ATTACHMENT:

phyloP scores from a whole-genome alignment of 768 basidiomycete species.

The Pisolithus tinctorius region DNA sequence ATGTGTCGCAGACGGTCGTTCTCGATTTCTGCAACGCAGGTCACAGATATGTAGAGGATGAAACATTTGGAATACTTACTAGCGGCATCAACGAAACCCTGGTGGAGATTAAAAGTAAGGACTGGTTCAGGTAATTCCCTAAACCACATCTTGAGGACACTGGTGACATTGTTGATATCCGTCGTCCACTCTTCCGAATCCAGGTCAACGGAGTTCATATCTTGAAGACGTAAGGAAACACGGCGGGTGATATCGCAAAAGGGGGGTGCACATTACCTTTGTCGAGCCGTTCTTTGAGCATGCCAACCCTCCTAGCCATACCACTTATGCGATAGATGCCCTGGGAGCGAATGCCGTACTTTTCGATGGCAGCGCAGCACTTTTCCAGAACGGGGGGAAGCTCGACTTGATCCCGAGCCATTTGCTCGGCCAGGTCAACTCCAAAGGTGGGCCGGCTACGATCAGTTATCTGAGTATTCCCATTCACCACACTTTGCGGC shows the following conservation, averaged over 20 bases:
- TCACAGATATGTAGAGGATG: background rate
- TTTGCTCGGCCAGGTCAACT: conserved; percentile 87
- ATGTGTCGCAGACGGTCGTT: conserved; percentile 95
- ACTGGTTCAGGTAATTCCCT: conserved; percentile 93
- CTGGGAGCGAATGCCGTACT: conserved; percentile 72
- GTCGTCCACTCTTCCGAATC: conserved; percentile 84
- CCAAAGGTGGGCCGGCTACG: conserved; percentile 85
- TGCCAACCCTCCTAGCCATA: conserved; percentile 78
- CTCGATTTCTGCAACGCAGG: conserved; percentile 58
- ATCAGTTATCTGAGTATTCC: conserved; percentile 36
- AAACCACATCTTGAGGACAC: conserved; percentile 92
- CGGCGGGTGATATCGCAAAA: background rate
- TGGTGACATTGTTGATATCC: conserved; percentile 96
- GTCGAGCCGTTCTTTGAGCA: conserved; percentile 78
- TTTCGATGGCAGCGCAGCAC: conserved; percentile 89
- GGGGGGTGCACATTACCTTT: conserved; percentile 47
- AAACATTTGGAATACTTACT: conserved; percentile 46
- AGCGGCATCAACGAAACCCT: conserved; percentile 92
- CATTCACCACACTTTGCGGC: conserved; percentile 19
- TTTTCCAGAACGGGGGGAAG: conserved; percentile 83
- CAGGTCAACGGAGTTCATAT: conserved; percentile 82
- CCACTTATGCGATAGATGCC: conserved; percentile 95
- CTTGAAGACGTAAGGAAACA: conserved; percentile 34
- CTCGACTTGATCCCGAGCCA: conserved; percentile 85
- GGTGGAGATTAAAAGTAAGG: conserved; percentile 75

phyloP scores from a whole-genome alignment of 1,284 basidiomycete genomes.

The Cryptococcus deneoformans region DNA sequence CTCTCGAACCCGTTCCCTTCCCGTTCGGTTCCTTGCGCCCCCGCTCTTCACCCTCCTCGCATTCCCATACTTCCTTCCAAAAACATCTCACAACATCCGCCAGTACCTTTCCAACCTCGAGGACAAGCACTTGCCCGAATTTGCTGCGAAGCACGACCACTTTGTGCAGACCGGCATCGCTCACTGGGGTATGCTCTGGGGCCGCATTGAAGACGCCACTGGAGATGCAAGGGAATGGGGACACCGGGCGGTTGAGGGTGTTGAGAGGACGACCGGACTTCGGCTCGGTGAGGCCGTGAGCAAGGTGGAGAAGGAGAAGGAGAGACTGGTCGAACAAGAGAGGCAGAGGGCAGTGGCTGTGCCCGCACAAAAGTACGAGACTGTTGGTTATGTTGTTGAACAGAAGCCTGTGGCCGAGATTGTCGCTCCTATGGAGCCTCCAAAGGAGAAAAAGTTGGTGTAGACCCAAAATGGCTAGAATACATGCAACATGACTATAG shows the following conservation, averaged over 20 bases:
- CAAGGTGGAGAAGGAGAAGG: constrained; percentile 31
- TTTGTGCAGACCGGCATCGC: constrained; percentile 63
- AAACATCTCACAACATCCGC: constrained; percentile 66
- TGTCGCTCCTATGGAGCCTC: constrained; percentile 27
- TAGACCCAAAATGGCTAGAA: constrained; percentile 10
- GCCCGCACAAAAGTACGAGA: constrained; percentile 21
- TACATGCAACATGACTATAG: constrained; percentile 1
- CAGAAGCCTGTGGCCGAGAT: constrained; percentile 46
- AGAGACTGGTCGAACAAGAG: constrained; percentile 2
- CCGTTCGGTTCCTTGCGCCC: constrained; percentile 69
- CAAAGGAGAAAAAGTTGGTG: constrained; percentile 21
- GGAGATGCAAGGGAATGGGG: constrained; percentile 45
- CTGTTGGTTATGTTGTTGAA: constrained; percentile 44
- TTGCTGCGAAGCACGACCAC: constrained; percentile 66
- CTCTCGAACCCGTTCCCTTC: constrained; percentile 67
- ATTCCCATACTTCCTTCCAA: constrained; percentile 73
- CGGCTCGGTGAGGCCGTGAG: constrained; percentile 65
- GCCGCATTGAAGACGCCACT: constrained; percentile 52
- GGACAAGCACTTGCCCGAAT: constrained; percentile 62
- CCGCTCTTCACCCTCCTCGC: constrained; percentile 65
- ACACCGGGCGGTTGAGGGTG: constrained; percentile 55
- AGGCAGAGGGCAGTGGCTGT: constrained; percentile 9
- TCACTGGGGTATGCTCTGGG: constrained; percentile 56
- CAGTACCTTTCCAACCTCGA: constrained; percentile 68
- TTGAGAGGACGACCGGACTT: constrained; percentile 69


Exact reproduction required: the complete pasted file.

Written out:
phyloP scores from a whole-genome alignment of 768 basidiomycete species.

The Pisolithus tinctorius region DNA sequence ATGTGTCGCAGACGGTCGTTCTCGATTTCTGCAACGCAGGTCACAGATATGTAGAGGATGAAACATTTGGAATACTTACTAGCGGCATCAACGAAACCCTGGTGGAGATTAAAAGTAAGGACTGGTTCAGGTAATTCCCTAAACCACATCTTGAGGACACTGGTGACATTGTTGATATCCGTCGTCCACTCTTCCGAATCCAGGTCAACGGAGTTCATATCTTGAAGACGTAAGGAAACACGGCGGGTGATATCGCAAAAGGGGGGTGCACATTACCTTTGTCGAGCCGTTCTTTGAGCATGCCAACCCTCCTAGCCATACCACTTATGCGATAGATGCCCTGGGAGCGAATGCCGTACTTTTCGATGGCAGCGCAGCACTTTTCCAGAACGGGGGGAAGCTCGACTTGATCCCGAGCCATTTGCTCGGCCAGGTCAACTCCAAAGGTGGGCCGGCTACGATCAGTTATCTGAGTATTCCCATTCACCACACTTTGCGGC shows the following conservation, averaged over 20 bases:
- TCACAGATATGTAGAGGATG: background rate
- TTTGCTCGGCCAGGTCAACT: conserved; percentile 87
- ATGTGTCGCAGACGGTCGTT: conserved; percentile 95
- ACTGGTTCAGGTAATTCCCT: conserved; percentile 93
- CTGGGAGCGAATGCCGTACT: conserved; percentile 72
- GTCGTCCACTCTTCCGAATC: conserved; percentile 84
- CCAAAGGTGGGCCGGCTACG: conserved; percentile 85
- TGCCAACCCTCCTAGCCATA: conserved; percentile 78
- CTCGATTTCTGCAACGCAGG: conserved; percentile 58
- ATCAGTTATCTGAGTATTCC: conserved; percentile 36
- AAACCACATCTTGAGGACAC: conserved; percentile 92
- CGGCGGGTGATATCGCAAAA: background rate
- TGGTGACATTGTTGATATCC: conserved; percentile 96
- GTCGAGCCGTTCTTTGAGCA: conserved; percentile 78
- TTTCGATGGCAGCGCAGCAC: conserved; percentile 89
- GGGGGGTGCACATTACCTTT: conserved; percentile 47
- AAACATTTGGAATACTTACT: conserved; percentile 46
- AGCGGCATCAACGAAACCCT: conserved; percentile 92
- CATTCACCACACTTTGCGGC: conserved; percentile 19
- TTTTCCAGAACGGGGGGAAG: conserved; percentile 83
- CAGGTCAACGGAGTTCATAT: conserved; percentile 82
- CCACTTATGCGATAGATGCC: conserved; percentile 95
- CTTGAAGACGTAAGGAAACA: conserved; percentile 34
- CTCGACTTGATCCCGAGCCA: conserved; percentile 85
- GGTGGAGATTAAAAGTAAGG: conserved; percentile 75

phyloP scores from a whole-genome alignment of 1,284 basidiomycete genomes.

The Cryptococcus deneoformans region DNA sequence CTCTCGAACCCGTTCCCTTCCCGTTCGGTTCCTTGCGCCCCCGCTCTTCACCCTCCTCGCATTCCCATACTTCCTTCCAAAAACATCTCACAACATCCGCCAGTACCTTTCCAACCTCGAGGACAAGCACTTGCCCGAATTTGCTGCGAAGCACGACCACTTTGTGCAGACCGGCATCGCTCACTGGGGTATGCTCTGGGGCCGCATTGAAGACGCCACTGGAGATGCAAGGGAATGGGGACACCGGGCGGTTGAGGGTGTTGAGAGGACGACCGGACTTCGGCTCGGTGAGGCCGTGAGCAAGGTGGAGAAGGAGAAGGAGAGACTGGTCGAACAAGAGAGGCAGAGGGCAGTGGCTGTGCCCGCACAAAAGTACGAGACTGTTGGTTATGTTGTTGAACAGAAGCCTGTGGCCGAGATTGTCGCTCCTATGGAGCCTCCAAAGGAGAAAAAGTTGGTGTAGACCCAAAATGGCTAGAATACATGCAACATGACTATAG shows the following conservation, averaged over 20 bases:
- CAAGGTGGAGAAGGAGAAGG: constrained; percentile 31
- TTTGTGCAGACCGGCATCGC: constrained; percentile 63
- AAACATCTCACAACATCCGC: constrained; percentile 66
- TGTCGCTCCTATGGAGCCTC: constrained; percentile 27
- TAGACCCAAAATGGCTAGAA: constrained; percentile 10
- GCCCGCACAAAAGTACGAGA: constrained; percentile 21
- TACATGCAACATGACTATAG: constrained; percentile 1
- CAGAAGCCTGTGGCCGAGAT: constrained; percentile 46
- AGAGACTGGTCGAACAAGAG: constrained; percentile 2
- CCGTTCGGTTCCTTGCGCCC: constrained; percentile 69
- CAAAGGAGAAAAAGTTGGTG: constrained; percentile 21
- GGAGATGCAAGGGAATGGGG: constrained; percentile 45
- CTGTTGGTTATGTTGTTGAA: constrained; percentile 44
- TTGCTGCGAAGCACGACCAC: constrained; percentile 66
- CTCTCGAACCCGTTCCCTTC: constrained; percentile 67
- ATTCCCATACTTCCTTCCAA: constrained; percentile 73
- CGGCTCGGTGAGGCCGTGAG: constrained; percentile 65
- GCCGCATTGAAGACGCCACT: constrained; percentile 52
- GGACAAGCACTTGCCCGAAT: constrained; percentile 62
- CCGCTCTTCACCCTCCTCGC: constrained; percentile 65
- ACACCGGGCGGTTGAGGGTG: constrained; percentile 55
- AGGCAGAGGGCAGTGGCTGT: constrained; percentile 9
- TCACTGGGGTATGCTCTGGG: constrained; percentile 56
- CAGTACCTTTCCAACCTCGA: constrained; percentile 68
- TTGAGAGGACGACCGGACTT: constrained; percentile 69